The pastors said they are not reassured by the ordinance’s promise that religious institutions will be exempted because of their experience with the Sunrise Children’s Services, an agency of the Kentucky Baptist Convention involved in litigation for 13 years after firing a lesbian employee.
Family therapist Alicia Pedreira, fired in 1998 by the agency then known as Kentucky Baptist Homes for Children, lost a discrimination claim, but taxpayers suing on her behalf settled with the state of Kentucky in May over the alleged use of taxpayer funds for religious indoctrination.
York and the other ministers described the ordinance as unnecessarily divisive, claiming no evidence exists that members of the LGBT community in Frankfort are currently being deprived of housing or jobs.
“As ministers of the gospel of Jesus Christ, we love all people,” the ministers said. “We love them enough to feed and clothe them when they are poor and hungry, to shelter them when they are homeless, and to give of our own resources when circumstances or bad decisions render them unable to make rent or utility payments. But we also love people enough to be honest with them about what God says about sin, both theirs and ours. No city ordinance should put any of our members in the position of tacitly approving of or enabling what we sincerely believe to be contrary to God’s will.”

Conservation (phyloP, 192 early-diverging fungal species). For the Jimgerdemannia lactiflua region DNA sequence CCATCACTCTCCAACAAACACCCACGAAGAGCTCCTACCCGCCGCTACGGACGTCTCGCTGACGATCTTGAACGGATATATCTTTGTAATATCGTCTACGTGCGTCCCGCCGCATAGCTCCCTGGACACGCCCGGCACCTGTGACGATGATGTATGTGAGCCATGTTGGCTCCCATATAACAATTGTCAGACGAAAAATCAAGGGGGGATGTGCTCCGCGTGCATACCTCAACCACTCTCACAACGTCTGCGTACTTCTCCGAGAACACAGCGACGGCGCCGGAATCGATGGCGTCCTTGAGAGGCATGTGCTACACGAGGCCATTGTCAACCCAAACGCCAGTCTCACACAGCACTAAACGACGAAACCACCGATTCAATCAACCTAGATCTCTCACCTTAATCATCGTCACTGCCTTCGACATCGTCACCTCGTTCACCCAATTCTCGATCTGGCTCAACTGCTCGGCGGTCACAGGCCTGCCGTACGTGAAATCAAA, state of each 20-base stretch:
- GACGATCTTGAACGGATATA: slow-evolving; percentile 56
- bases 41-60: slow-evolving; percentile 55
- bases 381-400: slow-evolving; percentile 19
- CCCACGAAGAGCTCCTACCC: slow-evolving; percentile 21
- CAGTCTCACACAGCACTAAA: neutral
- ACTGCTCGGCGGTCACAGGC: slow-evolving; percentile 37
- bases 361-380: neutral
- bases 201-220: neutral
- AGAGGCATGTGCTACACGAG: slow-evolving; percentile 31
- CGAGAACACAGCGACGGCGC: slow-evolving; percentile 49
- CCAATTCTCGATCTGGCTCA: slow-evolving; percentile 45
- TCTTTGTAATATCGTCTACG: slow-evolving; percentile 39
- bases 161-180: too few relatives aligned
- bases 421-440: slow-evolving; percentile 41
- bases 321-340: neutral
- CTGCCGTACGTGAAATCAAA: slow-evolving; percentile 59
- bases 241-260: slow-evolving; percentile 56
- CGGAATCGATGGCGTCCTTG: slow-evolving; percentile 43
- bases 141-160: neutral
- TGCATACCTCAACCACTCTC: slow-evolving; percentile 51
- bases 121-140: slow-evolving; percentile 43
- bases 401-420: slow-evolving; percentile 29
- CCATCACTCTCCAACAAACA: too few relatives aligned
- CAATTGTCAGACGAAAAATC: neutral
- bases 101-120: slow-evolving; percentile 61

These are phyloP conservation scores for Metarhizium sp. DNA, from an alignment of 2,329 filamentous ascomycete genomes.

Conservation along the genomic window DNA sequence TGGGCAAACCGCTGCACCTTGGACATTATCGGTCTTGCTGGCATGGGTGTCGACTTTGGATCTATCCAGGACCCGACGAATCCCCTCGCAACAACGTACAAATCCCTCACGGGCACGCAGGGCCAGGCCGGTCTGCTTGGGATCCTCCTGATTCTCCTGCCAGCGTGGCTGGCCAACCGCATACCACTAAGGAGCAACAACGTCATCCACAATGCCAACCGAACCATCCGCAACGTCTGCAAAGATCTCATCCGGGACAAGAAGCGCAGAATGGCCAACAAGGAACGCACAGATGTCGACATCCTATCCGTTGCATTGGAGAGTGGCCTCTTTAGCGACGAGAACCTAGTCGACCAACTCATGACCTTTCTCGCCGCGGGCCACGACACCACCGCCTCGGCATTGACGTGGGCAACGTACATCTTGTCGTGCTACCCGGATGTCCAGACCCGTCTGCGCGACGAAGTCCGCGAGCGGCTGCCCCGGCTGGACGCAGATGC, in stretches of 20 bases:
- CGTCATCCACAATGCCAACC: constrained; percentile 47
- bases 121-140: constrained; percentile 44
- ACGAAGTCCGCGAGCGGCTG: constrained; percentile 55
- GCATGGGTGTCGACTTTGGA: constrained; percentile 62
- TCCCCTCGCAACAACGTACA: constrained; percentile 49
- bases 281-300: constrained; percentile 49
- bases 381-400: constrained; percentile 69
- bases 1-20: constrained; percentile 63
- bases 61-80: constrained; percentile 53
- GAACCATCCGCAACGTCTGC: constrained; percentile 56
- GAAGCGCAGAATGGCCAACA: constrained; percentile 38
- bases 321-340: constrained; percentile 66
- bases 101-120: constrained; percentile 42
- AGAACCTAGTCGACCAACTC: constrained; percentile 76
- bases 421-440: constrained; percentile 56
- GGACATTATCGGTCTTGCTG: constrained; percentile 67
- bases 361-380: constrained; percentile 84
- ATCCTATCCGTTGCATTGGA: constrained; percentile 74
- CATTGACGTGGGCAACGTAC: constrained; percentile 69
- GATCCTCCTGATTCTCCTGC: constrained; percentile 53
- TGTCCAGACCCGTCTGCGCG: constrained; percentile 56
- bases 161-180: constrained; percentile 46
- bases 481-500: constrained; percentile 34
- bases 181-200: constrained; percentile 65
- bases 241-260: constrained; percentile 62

York, a past president of the Kentucky Baptist Convention, is no stranger to political controversy. In 2012 he was an outspoken opponent to casino gambling.
Other ministers signing the commentary were pastors Brad Hockensmith of Evergreen Baptist Church, Mike Hamrick of Sand Spring Baptist Church in Lawrenceburg, David Rayborn of Providence Baptist Church, Larry Brown of East Frankfort Baptist Church, Everett Hawkins of Faith Baptist Church, Gary Hagar of Westview Baptist Church, Tom Troth of Hillcrest Baptist Church, Michael Hail of Crestwood Baptist Church, Sean Post of Thornhill Baptist Church, Scott VanNeste of Bellepoint Baptist Church, Steve Weaver of Farmdale Baptist Church, Jeff Eaton of Hope Community Church, Jeff Sargent of Bethel Baptist Church and Howard Beauman, director of missions for Franklin Baptist Association. All are affiliated with the Southern Baptist Convention.
Immanuel Baptist Church is aligned with the Cooperative Baptist Fellowship. Queen, author of A Faith Worth Living: The Dynamics of an Inclusive Gospel and The Good News According to Jesus: A New Kind of Christianity for a New Kind of Christian, described the proposed city ordinance as “the opportunity to do some very good work for the common good.”
“I suspect there will always be religious voices that reflect deeply entrenched biases, but our city commissioners do not have to listen to them,” Queen said. “It is my hope our city commission will do what is right, just, good and fair by passing this ordinance. Let’s make Frankfort a community of inclusion, not exclusion; a community of compassion, not condemnation.”